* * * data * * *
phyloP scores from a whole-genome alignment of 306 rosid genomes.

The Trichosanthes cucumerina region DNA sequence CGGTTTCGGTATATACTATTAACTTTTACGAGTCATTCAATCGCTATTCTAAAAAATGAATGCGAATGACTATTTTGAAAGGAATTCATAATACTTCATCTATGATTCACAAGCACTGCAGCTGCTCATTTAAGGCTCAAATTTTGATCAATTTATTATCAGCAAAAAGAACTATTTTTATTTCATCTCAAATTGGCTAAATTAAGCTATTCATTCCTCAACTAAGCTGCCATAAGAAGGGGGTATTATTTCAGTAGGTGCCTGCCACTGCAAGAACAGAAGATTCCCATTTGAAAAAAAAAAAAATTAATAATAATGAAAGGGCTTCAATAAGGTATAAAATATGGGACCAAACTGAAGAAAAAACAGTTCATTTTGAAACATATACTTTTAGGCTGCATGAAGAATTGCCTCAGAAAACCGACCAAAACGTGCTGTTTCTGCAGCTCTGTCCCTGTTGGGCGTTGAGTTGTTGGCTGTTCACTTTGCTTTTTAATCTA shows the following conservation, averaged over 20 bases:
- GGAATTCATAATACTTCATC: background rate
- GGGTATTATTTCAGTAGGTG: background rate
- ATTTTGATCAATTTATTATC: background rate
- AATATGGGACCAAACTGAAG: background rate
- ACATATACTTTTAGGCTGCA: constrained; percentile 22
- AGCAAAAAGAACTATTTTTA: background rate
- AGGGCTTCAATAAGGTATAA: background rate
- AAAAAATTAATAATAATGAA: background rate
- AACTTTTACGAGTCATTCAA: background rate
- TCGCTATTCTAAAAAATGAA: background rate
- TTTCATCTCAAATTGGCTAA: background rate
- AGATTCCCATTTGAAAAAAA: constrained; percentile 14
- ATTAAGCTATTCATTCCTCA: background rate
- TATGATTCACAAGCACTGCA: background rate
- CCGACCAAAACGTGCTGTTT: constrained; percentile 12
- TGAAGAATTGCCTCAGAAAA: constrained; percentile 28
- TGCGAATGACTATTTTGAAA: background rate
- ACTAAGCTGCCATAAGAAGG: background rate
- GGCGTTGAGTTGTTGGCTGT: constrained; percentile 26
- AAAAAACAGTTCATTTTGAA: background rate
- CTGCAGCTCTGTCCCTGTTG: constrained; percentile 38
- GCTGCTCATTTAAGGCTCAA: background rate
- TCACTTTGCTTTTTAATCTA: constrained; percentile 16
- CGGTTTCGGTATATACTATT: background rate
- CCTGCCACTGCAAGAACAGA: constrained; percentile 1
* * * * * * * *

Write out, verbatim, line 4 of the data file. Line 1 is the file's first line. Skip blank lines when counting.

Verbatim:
- GGGTATTATTTCAGTAGGTG: background rate